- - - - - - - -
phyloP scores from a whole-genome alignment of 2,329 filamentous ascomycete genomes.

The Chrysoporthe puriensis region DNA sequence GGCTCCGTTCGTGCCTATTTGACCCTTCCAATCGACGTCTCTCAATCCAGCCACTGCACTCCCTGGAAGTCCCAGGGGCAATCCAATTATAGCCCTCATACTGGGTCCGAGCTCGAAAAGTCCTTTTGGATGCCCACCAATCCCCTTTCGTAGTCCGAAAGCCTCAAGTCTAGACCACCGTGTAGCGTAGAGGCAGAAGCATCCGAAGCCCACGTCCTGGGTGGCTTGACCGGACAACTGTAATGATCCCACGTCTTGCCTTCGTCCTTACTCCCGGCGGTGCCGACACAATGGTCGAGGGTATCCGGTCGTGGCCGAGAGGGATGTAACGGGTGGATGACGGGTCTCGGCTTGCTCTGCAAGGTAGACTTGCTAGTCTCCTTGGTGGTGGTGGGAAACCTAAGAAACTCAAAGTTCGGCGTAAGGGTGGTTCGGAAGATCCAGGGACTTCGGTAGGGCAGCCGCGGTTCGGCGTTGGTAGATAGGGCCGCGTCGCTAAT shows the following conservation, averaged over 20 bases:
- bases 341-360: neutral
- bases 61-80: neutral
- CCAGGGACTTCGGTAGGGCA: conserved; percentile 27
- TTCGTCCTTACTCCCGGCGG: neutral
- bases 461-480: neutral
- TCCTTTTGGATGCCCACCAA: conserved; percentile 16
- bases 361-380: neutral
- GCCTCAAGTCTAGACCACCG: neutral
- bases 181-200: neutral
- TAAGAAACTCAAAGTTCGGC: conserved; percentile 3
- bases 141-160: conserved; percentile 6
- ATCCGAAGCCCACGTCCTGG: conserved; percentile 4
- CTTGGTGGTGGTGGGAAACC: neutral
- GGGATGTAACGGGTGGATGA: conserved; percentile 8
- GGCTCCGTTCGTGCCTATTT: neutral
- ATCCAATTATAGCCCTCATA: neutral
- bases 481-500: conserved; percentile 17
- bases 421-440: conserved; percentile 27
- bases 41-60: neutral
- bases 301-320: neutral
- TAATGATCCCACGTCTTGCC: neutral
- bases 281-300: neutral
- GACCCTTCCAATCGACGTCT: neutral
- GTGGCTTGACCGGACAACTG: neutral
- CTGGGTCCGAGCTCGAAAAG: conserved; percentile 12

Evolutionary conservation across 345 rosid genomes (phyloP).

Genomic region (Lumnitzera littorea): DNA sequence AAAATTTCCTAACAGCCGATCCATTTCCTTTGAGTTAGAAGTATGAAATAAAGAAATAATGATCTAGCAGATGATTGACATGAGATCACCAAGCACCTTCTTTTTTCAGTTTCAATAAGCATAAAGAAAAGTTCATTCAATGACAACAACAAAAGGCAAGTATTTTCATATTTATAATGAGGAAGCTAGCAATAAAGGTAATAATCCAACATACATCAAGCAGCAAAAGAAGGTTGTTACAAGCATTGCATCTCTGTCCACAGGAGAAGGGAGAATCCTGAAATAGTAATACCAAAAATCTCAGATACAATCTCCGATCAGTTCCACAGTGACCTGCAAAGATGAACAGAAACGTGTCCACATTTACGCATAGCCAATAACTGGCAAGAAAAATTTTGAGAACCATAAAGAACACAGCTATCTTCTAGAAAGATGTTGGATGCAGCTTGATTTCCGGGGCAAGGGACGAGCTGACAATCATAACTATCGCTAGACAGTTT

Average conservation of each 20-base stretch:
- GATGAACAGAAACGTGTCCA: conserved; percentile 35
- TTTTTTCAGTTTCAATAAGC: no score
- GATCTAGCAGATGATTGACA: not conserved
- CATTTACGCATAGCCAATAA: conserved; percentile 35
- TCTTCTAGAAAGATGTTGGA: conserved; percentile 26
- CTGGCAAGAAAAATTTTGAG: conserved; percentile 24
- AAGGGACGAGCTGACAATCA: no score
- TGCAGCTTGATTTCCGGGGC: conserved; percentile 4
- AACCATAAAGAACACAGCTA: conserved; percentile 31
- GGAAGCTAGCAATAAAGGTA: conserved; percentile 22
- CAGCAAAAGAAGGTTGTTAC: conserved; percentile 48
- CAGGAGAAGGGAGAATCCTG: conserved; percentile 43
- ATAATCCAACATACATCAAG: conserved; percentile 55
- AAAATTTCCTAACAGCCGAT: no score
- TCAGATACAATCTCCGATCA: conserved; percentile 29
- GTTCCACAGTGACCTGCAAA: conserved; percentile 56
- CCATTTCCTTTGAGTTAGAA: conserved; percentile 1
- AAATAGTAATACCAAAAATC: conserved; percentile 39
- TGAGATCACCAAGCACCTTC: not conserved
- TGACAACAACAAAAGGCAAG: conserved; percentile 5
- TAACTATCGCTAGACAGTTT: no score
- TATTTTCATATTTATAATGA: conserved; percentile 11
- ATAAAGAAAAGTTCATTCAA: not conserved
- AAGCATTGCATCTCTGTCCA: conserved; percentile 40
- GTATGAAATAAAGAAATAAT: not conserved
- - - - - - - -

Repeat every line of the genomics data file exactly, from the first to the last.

phyloP scores from a whole-genome alignment of 2,329 filamentous ascomycete genomes.

The Chrysoporthe puriensis region DNA sequence GGCTCCGTTCGTGCCTATTTGACCCTTCCAATCGACGTCTCTCAATCCAGCCACTGCACTCCCTGGAAGTCCCAGGGGCAATCCAATTATAGCCCTCATACTGGGTCCGAGCTCGAAAAGTCCTTTTGGATGCCCACCAATCCCCTTTCGTAGTCCGAAAGCCTCAAGTCTAGACCACCGTGTAGCGTAGAGGCAGAAGCATCCGAAGCCCACGTCCTGGGTGGCTTGACCGGACAACTGTAATGATCCCACGTCTTGCCTTCGTCCTTACTCCCGGCGGTGCCGACACAATGGTCGAGGGTATCCGGTCGTGGCCGAGAGGGATGTAACGGGTGGATGACGGGTCTCGGCTTGCTCTGCAAGGTAGACTTGCTAGTCTCCTTGGTGGTGGTGGGAAACCTAAGAAACTCAAAGTTCGGCGTAAGGGTGGTTCGGAAGATCCAGGGACTTCGGTAGGGCAGCCGCGGTTCGGCGTTGGTAGATAGGGCCGCGTCGCTAAT shows the following conservation, averaged over 20 bases:
- bases 341-360: neutral
- bases 61-80: neutral
- CCAGGGACTTCGGTAGGGCA: conserved; percentile 27
- TTCGTCCTTACTCCCGGCGG: neutral
- bases 461-480: neutral
- TCCTTTTGGATGCCCACCAA: conserved; percentile 16
- bases 361-380: neutral
- GCCTCAAGTCTAGACCACCG: neutral
- bases 181-200: neutral
- TAAGAAACTCAAAGTTCGGC: conserved; percentile 3
- bases 141-160: conserved; percentile 6
- ATCCGAAGCCCACGTCCTGG: conserved; percentile 4
- CTTGGTGGTGGTGGGAAACC: neutral
- GGGATGTAACGGGTGGATGA: conserved; percentile 8
- GGCTCCGTTCGTGCCTATTT: neutral
- ATCCAATTATAGCCCTCATA: neutral
- bases 481-500: conserved; percentile 17
- bases 421-440: conserved; percentile 27
- bases 41-60: neutral
- bases 301-320: neutral
- TAATGATCCCACGTCTTGCC: neutral
- bases 281-300: neutral
- GACCCTTCCAATCGACGTCT: neutral
- GTGGCTTGACCGGACAACTG: neutral
- CTGGGTCCGAGCTCGAAAAG: conserved; percentile 12

Evolutionary conservation across 345 rosid genomes (phyloP).

Genomic region (Lumnitzera littorea): DNA sequence AAAATTTCCTAACAGCCGATCCATTTCCTTTGAGTTAGAAGTATGAAATAAAGAAATAATGATCTAGCAGATGATTGACATGAGATCACCAAGCACCTTCTTTTTTCAGTTTCAATAAGCATAAAGAAAAGTTCATTCAATGACAACAACAAAAGGCAAGTATTTTCATATTTATAATGAGGAAGCTAGCAATAAAGGTAATAATCCAACATACATCAAGCAGCAAAAGAAGGTTGTTACAAGCATTGCATCTCTGTCCACAGGAGAAGGGAGAATCCTGAAATAGTAATACCAAAAATCTCAGATACAATCTCCGATCAGTTCCACAGTGACCTGCAAAGATGAACAGAAACGTGTCCACATTTACGCATAGCCAATAACTGGCAAGAAAAATTTTGAGAACCATAAAGAACACAGCTATCTTCTAGAAAGATGTTGGATGCAGCTTGATTTCCGGGGCAAGGGACGAGCTGACAATCATAACTATCGCTAGACAGTTT

Average conservation of each 20-base stretch:
- GATGAACAGAAACGTGTCCA: conserved; percentile 35
- TTTTTTCAGTTTCAATAAGC: no score
- GATCTAGCAGATGATTGACA: not conserved
- CATTTACGCATAGCCAATAA: conserved; percentile 35
- TCTTCTAGAAAGATGTTGGA: conserved; percentile 26
- CTGGCAAGAAAAATTTTGAG: conserved; percentile 24
- AAGGGACGAGCTGACAATCA: no score
- TGCAGCTTGATTTCCGGGGC: conserved; percentile 4
- AACCATAAAGAACACAGCTA: conserved; percentile 31
- GGAAGCTAGCAATAAAGGTA: conserved; percentile 22
- CAGCAAAAGAAGGTTGTTAC: conserved; percentile 48
- CAGGAGAAGGGAGAATCCTG: conserved; percentile 43
- ATAATCCAACATACATCAAG: conserved; percentile 55
- AAAATTTCCTAACAGCCGAT: no score
- TCAGATACAATCTCCGATCA: conserved; percentile 29
- GTTCCACAGTGACCTGCAAA: conserved; percentile 56
- CCATTTCCTTTGAGTTAGAA: conserved; percentile 1
- AAATAGTAATACCAAAAATC: conserved; percentile 39
- TGAGATCACCAAGCACCTTC: not conserved
- TGACAACAACAAAAGGCAAG: conserved; percentile 5
- TAACTATCGCTAGACAGTTT: no score
- TATTTTCATATTTATAATGA: conserved; percentile 11
- ATAAAGAAAAGTTCATTCAA: not conserved
- AAGCATTGCATCTCTGTCCA: conserved; percentile 40
- GTATGAAATAAAGAAATAAT: not conserved